Which brings me to my second point. Bigoted wise cracks, most of which were “just jokes.” If I’m to believe the current definition, this is just part of “bro culture.” But you know what? Bro culture is disgusting. From the way “bros” say they view women to the way they talk about sex and sexuality, bro culture, as a female bisexual slut, seems like the very embodiment of misogyny.

From the intro to the closing paragraph, Covucci makes it clear he felt weird about doing this, he felt weird about the toys, and he’s worried he’ll become a loser because he used a male sex toy. Granted, this is a typical male reaction to male sex toys because today’s culture demands a man be strong, virile, and get lots of sex with women. Anything less is to be less manly, and a whole lot weird. Sleazy, even. And therein lies my problem. With the second line in his review, and his tone throughout the rest of it (and then the subsequent podcast), Covucci seems to go out of his way to reinforce this ridiculous sentiment by outright calling living without sex toys “living good,” as if heterosexual men should never want or use sex toys, but especially if they’re in a couple because they have real vaginas nearby to fuck…even if he is “just joking.”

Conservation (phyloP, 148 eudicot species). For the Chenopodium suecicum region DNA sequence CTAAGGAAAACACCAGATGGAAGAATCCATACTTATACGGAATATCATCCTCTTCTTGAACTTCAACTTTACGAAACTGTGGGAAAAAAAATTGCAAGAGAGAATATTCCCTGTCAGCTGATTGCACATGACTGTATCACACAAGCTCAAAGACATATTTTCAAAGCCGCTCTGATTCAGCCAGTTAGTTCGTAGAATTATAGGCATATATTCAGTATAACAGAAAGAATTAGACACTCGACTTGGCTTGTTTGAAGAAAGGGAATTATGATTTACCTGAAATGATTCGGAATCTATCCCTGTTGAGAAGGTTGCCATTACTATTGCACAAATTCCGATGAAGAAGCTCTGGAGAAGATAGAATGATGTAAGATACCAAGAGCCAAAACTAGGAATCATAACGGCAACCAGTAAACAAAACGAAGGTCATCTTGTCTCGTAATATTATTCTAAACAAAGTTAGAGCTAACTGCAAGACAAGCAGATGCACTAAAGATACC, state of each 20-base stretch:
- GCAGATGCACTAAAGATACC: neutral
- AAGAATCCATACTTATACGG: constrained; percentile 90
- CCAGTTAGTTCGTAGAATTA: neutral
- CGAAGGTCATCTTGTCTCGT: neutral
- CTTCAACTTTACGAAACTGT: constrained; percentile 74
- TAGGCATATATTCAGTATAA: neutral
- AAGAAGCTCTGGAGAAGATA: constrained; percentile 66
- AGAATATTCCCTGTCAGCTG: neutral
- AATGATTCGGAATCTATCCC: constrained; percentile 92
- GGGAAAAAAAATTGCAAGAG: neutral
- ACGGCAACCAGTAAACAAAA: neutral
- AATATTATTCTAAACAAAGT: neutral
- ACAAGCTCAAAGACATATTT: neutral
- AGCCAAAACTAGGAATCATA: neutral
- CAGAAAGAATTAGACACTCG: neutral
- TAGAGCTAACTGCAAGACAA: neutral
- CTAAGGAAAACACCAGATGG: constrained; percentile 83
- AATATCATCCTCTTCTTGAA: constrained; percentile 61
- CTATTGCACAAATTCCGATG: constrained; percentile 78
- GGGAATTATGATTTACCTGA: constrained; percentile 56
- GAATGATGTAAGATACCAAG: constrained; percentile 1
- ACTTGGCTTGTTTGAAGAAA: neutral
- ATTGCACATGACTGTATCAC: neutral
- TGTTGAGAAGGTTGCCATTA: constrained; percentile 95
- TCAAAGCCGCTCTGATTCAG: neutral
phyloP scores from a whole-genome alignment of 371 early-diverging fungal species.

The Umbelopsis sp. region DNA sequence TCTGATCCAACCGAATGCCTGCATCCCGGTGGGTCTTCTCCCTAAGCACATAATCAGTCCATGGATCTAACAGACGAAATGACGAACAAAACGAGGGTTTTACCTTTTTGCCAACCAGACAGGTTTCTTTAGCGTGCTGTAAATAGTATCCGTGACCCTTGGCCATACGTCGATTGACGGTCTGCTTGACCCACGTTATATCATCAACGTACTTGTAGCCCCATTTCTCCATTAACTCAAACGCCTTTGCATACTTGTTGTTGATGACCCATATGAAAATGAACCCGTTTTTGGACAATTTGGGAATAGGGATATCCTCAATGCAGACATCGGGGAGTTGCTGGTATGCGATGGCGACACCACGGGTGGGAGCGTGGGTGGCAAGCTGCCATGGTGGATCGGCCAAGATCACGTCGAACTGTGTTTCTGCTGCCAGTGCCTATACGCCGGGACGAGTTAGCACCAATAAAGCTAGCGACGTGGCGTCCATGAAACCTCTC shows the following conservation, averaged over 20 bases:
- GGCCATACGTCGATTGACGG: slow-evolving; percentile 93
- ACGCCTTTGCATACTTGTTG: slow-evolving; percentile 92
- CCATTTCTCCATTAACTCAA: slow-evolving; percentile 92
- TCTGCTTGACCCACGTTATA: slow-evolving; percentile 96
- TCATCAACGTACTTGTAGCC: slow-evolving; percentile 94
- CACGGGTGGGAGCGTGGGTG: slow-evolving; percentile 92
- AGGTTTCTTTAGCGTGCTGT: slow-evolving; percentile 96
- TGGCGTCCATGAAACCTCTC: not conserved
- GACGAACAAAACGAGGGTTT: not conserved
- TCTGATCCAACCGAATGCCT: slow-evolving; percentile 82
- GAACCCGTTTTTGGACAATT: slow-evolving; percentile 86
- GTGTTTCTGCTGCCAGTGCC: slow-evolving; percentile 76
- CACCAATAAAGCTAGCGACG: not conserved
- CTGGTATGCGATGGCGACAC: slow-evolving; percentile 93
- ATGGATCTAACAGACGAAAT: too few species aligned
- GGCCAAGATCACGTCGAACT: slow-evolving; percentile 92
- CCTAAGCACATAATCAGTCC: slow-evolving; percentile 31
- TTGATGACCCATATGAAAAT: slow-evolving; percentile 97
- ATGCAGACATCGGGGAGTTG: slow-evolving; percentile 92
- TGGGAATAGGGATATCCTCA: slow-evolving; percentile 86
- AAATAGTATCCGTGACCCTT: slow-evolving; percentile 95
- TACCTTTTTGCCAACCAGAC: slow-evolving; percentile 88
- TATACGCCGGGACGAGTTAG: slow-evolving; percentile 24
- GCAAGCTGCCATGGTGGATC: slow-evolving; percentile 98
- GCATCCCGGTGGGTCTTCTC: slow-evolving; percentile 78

For that matter, it seems Covucci didn’t even put any effort into finding out what, exactly, he was sticking his penis in! Though I suppose that’s his prerogative. It just seems kinda silly to me, with as attached to their genitals as cisgender men are.